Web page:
Later in the piece, Lewis-Kraus limns what happens when engineers obsessed with using brute-force computation for online translation tools run up against the vagaries of literary nuance:

One computational linguist said, with a knowing leer, that there is a reason we have more than 20 translations in English of “Don Quixote.” It must be because nobody ever gets it right. If the translators can’t even make up their own minds about what it means to be “faithful” or “accurate,” what’s the point of worrying too much about it? Let’s just get rid of the whole antiquated fidelity concept. All the Sancho Panzas, all the human translators and all the computational linguists are in the same leaky boat, but the machinists are bailing out the water while the humans embroider monograms on the sails.

Nothing wrong with Google Translate, of course. But let’s hope that translating literature is left in the hands of people who, well, like literature and acknowledge the importance of linguistic subtlety. You wouldn’t hire a Ph.D in comparative lit to beta-test your server network, now would you?

Department of Media: 2014’s Best Magazine Stories

(Library of Congress)

(Library of Congress)

The winners of the 2015 Magazine Awards (the rather unfortunately named Ellies) have been announced. The New Yorker took home a few as usual, and Vogue won for publication of the year.

More interestingly, awards are also given out for best individual articles; here are some links:

Writer’s Corner: The Patterson Factory

James Patterson is seen at times as more machine than writer. There’s good reason for this. His advertising background; those couple dozen credited co-writers; a happy malleability when it comes to genre (romance, YA, mystery, whatever); multiple books a year; nearly $100 million in annual revenue.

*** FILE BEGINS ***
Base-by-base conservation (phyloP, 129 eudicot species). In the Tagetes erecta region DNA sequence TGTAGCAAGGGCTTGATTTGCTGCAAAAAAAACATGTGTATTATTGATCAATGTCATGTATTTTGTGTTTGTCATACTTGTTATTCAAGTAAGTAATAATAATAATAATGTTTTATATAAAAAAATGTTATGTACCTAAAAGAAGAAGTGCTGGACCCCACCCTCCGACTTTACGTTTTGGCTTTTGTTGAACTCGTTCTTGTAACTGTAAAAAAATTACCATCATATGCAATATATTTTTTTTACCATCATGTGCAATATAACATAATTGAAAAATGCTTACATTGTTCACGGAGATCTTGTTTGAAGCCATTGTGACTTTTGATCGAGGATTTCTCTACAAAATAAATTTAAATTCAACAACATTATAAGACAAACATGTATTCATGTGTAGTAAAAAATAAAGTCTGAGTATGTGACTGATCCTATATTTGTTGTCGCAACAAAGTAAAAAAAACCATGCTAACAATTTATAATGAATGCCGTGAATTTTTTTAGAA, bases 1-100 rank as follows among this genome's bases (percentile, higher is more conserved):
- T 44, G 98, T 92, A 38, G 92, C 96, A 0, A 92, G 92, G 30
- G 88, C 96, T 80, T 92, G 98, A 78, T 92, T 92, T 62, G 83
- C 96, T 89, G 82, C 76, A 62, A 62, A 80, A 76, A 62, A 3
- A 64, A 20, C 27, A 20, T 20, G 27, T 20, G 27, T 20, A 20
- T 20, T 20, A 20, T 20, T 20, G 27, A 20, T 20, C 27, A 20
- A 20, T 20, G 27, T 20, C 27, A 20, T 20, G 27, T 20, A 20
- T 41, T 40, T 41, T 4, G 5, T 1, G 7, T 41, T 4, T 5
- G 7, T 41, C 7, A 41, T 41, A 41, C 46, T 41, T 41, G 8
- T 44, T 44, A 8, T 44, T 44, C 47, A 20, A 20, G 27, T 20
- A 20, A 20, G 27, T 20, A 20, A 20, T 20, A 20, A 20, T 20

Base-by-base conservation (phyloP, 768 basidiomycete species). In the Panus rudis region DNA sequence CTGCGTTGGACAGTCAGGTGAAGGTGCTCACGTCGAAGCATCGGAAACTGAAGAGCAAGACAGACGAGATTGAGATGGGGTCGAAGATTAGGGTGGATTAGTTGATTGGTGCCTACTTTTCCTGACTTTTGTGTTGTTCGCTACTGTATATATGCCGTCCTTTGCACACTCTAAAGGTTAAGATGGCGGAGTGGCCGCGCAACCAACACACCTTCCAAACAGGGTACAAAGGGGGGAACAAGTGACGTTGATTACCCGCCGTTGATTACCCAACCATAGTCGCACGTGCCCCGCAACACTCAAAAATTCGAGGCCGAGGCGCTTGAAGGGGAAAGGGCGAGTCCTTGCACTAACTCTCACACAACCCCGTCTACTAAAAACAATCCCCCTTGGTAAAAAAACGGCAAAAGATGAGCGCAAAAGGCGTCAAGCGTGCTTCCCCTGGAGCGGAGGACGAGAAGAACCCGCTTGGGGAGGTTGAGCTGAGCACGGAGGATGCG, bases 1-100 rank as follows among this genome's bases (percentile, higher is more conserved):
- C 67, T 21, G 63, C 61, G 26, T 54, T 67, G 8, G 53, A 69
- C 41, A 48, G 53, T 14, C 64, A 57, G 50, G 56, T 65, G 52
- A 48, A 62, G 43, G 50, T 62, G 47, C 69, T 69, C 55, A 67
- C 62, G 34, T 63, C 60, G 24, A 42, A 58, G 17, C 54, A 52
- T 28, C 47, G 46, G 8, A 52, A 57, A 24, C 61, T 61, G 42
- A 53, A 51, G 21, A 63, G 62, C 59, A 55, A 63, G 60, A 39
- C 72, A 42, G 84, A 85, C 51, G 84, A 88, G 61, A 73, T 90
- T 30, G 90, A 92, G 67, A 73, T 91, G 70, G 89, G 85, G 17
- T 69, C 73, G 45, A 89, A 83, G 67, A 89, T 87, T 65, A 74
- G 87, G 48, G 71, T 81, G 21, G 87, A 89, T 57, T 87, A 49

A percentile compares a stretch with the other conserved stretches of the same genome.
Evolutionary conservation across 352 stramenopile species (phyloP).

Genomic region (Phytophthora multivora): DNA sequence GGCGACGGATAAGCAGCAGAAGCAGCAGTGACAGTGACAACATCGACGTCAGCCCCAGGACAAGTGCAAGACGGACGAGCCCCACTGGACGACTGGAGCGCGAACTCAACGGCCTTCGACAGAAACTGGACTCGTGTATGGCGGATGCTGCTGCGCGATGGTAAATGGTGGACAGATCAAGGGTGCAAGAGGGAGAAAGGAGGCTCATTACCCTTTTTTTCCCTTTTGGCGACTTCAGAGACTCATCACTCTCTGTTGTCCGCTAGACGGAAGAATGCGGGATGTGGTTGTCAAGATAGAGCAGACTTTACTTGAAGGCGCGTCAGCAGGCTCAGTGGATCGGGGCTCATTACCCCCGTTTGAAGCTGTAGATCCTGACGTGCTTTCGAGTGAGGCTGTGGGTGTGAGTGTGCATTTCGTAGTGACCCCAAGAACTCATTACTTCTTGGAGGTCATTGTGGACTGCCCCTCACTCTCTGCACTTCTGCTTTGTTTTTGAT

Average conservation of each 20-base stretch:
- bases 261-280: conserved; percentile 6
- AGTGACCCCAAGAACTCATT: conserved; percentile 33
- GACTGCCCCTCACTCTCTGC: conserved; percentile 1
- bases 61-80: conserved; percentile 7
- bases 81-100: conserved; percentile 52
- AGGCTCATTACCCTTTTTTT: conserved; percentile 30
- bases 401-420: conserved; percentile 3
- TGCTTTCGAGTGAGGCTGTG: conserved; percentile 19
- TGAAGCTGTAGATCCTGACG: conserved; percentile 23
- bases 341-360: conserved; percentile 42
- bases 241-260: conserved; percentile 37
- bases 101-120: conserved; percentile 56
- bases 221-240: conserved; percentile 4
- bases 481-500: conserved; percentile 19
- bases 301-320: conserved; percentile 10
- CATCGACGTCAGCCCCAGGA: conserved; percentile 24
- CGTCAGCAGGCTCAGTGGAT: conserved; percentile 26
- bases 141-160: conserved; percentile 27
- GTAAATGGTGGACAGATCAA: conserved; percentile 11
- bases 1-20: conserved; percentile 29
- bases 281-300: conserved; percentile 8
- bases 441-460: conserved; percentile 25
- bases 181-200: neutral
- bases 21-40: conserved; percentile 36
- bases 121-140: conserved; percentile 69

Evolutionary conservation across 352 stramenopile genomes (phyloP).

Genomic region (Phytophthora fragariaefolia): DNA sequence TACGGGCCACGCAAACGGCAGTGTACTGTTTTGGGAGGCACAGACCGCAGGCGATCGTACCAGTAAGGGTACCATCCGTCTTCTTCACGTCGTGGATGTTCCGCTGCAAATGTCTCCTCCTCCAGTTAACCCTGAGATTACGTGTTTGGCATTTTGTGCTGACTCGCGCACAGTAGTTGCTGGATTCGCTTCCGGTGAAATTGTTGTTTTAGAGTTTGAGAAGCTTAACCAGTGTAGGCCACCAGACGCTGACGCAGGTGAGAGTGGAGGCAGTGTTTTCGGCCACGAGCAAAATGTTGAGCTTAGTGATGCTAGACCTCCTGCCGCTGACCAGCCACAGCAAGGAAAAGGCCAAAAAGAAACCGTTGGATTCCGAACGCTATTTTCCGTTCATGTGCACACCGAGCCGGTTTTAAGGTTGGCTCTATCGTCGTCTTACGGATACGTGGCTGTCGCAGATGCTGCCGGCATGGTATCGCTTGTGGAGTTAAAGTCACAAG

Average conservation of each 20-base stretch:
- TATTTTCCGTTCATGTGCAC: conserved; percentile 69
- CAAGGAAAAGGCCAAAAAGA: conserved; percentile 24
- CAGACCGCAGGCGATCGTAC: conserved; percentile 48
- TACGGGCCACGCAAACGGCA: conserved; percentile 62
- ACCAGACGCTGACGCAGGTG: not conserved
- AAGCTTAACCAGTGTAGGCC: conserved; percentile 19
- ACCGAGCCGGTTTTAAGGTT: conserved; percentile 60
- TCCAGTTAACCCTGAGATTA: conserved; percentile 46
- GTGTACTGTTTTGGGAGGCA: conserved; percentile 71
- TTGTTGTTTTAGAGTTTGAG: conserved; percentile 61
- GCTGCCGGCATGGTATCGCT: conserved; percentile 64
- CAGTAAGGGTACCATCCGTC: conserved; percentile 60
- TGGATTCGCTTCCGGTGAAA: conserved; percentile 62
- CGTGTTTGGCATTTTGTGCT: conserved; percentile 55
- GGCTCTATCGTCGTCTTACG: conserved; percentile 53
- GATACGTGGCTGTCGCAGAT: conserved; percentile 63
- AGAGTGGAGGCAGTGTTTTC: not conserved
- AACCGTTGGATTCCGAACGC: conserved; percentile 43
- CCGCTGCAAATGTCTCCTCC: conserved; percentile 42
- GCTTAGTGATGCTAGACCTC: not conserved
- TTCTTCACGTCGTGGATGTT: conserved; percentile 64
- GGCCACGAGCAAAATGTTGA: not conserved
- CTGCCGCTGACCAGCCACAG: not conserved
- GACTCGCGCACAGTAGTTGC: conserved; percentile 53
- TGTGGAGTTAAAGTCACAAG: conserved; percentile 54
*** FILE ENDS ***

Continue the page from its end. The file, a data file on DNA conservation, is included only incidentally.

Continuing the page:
thomasberryman-coverAll that being said, it’s helpful to remember that at one point even Patterson was a wannabe, just another unpublished novelist trying to get his book out there. From Todd Purdum’s profile for Vanity Fair:

His first novel, The Thomas Berryman Number, about a Nashville newspaperman on a murderer’s trail, was rejected by 31 publishers before Little, Brown published it, in 1976. It won the Edgar Award for best first novel from the Mystery Writers of America, but sold only about 10,000 copies…

Selling 10,000 copies of anything would be a dream come true for most authors. Still, success as a writer is never guaranteed. Even for the man who accounted for one of every 26 hardcover novels sold in the U.S. during 2013.

Writer’s Corner: Novel Writing Month Has Already Started

(Image courtesy of National Novel Writing Month)

(Image courtesy of National Novel Writing Month)

Every year, a small but intensely committed band of writers try to ensure that November is known for something besides candy-hangover and Christmas dread. November is also known as National Writing Month (NaNoWriMo to the dedicated), to at least a few.

The basic idea is to write a 50,000-word manuscript in just 30 days. Last year, over 310,000 people apparently took part. It’s more than just an idea, the NaNoWriMo group offers writing spaces and the occasional pep talk, as well as ways to get together with your fellow scriveners.